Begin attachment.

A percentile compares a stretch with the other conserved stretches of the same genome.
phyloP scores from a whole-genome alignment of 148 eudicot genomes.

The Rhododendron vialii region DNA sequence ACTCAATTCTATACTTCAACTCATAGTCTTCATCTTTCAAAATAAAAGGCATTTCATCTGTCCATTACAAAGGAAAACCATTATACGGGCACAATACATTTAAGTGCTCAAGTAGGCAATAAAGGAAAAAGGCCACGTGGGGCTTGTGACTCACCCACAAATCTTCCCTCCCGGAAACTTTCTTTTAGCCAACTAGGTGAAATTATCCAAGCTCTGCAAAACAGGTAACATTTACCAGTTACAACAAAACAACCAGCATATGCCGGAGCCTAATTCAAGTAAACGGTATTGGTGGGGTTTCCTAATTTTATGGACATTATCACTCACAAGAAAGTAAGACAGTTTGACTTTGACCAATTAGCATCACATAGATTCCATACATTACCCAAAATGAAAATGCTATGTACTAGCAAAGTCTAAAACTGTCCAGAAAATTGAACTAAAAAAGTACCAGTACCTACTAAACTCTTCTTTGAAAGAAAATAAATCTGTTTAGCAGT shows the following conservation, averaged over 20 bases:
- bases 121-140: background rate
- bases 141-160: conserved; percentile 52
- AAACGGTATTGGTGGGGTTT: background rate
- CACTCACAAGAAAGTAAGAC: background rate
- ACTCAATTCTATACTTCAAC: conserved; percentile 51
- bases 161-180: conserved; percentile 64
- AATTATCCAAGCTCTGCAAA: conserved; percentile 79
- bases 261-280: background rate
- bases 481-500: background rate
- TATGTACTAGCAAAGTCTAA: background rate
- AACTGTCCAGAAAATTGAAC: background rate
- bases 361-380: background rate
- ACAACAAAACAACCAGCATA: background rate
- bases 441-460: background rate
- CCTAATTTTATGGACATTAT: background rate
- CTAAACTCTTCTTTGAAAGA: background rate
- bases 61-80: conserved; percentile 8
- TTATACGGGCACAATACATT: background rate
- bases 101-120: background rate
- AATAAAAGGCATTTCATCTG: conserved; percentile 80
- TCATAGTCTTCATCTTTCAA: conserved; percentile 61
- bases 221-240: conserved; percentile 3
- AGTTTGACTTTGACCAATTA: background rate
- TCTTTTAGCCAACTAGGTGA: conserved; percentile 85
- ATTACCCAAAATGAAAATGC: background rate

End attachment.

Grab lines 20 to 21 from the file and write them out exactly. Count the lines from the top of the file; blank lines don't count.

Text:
- bases 61-80: conserved; percentile 8
- TTATACGGGCACAATACATT: background rate